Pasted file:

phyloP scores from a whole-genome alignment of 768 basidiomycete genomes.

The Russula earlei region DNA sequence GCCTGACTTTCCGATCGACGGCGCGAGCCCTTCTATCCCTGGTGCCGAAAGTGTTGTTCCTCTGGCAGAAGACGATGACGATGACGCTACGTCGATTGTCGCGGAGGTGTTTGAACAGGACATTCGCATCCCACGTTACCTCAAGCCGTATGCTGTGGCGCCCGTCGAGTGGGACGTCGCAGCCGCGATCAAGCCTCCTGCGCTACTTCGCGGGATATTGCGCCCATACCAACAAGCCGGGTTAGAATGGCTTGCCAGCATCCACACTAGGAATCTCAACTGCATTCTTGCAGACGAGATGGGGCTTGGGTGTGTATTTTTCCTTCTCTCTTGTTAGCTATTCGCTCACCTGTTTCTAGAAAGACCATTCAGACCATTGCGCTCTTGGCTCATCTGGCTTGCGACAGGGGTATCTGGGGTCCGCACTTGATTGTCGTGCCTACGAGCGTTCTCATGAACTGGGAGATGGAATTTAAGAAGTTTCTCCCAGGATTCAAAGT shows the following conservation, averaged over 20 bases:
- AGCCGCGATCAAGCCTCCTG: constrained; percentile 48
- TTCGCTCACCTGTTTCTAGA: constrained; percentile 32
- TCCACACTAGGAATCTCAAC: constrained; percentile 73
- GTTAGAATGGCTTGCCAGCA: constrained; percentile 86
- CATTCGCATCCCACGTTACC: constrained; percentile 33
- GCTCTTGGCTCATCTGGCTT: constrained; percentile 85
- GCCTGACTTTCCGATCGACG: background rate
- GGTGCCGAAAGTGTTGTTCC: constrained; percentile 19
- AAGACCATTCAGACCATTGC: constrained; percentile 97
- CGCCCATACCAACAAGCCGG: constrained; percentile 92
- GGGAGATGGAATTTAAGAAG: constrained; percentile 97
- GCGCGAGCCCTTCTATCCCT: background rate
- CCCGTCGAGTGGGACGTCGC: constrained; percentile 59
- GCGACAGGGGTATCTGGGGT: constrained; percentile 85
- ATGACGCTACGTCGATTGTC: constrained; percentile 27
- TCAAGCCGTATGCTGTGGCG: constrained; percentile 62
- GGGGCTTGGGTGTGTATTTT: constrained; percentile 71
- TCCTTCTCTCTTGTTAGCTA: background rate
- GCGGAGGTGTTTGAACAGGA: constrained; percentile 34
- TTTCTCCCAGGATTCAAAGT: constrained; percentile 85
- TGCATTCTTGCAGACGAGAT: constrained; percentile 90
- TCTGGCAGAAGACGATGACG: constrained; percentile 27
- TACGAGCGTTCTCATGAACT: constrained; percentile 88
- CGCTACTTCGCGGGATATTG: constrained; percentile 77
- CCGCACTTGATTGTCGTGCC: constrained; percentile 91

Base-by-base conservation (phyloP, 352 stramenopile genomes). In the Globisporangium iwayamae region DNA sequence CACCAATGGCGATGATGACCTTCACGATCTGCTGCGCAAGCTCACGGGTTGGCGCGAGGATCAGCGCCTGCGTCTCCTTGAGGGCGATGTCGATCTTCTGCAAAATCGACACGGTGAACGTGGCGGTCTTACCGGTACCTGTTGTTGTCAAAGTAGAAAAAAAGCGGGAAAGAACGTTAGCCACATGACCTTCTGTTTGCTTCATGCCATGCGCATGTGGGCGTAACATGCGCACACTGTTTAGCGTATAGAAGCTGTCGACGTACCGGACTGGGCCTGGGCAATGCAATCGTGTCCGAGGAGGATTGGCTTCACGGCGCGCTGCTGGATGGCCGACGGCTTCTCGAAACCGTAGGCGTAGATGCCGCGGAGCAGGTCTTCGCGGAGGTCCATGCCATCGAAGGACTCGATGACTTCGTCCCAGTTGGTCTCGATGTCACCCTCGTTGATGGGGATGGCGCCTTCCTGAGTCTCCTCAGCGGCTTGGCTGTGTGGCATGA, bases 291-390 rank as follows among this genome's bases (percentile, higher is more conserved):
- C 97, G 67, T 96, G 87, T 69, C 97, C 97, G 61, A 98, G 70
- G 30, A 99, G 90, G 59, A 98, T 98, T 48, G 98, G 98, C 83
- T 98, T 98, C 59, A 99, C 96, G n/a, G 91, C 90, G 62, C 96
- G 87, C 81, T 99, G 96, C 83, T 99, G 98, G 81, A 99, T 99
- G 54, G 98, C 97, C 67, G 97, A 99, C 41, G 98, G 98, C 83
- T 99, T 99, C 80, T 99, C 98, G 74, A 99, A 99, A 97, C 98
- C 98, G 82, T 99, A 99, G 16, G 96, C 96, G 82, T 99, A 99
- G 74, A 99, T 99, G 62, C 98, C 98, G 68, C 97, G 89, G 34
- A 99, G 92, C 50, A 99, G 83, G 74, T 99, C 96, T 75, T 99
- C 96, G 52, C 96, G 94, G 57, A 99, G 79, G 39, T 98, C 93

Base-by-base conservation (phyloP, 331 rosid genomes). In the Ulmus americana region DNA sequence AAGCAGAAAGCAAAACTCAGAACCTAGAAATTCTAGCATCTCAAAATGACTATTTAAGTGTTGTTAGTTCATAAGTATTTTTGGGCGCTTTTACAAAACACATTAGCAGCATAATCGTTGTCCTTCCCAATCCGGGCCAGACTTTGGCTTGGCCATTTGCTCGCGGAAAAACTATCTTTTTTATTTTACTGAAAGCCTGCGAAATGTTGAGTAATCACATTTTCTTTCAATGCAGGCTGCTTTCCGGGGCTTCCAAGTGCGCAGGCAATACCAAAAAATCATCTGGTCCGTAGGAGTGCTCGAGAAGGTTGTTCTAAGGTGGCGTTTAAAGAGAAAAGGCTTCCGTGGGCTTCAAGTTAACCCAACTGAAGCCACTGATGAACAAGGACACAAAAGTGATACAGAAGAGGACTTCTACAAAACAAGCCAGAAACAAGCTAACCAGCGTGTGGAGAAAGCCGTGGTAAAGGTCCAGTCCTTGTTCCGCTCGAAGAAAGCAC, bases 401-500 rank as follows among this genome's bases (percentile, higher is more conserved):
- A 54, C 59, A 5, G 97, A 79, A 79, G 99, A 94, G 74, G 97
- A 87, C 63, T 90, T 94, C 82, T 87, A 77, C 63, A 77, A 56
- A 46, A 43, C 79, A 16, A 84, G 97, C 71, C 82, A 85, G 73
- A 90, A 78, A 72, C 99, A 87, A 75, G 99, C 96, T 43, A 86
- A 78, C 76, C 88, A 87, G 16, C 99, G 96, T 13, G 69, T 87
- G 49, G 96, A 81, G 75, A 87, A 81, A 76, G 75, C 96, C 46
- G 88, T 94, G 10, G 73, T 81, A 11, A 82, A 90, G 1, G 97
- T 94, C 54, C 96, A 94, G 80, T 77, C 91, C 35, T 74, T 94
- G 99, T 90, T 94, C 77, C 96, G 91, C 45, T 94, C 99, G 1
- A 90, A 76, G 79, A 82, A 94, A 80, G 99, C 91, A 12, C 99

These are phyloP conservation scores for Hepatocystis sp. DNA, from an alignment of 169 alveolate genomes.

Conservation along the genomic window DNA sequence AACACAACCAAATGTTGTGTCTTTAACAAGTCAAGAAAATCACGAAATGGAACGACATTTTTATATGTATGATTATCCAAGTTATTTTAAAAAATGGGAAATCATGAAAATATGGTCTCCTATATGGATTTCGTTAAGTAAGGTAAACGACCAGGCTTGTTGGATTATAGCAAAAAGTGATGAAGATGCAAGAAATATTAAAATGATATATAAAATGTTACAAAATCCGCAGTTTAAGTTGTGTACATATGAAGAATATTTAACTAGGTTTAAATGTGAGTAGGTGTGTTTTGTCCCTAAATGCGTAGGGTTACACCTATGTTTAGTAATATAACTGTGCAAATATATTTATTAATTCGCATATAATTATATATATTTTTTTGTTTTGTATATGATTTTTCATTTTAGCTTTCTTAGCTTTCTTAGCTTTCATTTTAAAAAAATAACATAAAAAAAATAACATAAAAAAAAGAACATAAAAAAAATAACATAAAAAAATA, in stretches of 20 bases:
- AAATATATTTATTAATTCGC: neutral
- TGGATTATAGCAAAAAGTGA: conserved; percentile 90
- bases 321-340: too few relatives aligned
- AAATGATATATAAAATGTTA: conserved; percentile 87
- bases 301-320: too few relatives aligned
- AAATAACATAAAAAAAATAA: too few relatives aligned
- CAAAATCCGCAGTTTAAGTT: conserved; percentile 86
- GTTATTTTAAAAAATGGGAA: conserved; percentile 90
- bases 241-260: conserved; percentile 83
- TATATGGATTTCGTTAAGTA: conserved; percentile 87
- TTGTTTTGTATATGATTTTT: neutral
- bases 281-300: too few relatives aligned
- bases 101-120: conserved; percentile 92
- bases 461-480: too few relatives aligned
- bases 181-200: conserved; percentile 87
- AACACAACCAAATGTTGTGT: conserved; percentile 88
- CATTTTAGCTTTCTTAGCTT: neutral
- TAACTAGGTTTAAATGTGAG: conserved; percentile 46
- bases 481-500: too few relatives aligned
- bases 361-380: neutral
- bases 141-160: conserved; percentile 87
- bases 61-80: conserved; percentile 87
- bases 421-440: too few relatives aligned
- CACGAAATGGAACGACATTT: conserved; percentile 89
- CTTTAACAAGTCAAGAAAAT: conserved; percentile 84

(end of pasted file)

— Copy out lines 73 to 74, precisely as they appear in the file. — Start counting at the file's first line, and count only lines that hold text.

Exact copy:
- bases 61-80: conserved; percentile 87
- bases 421-440: too few relatives aligned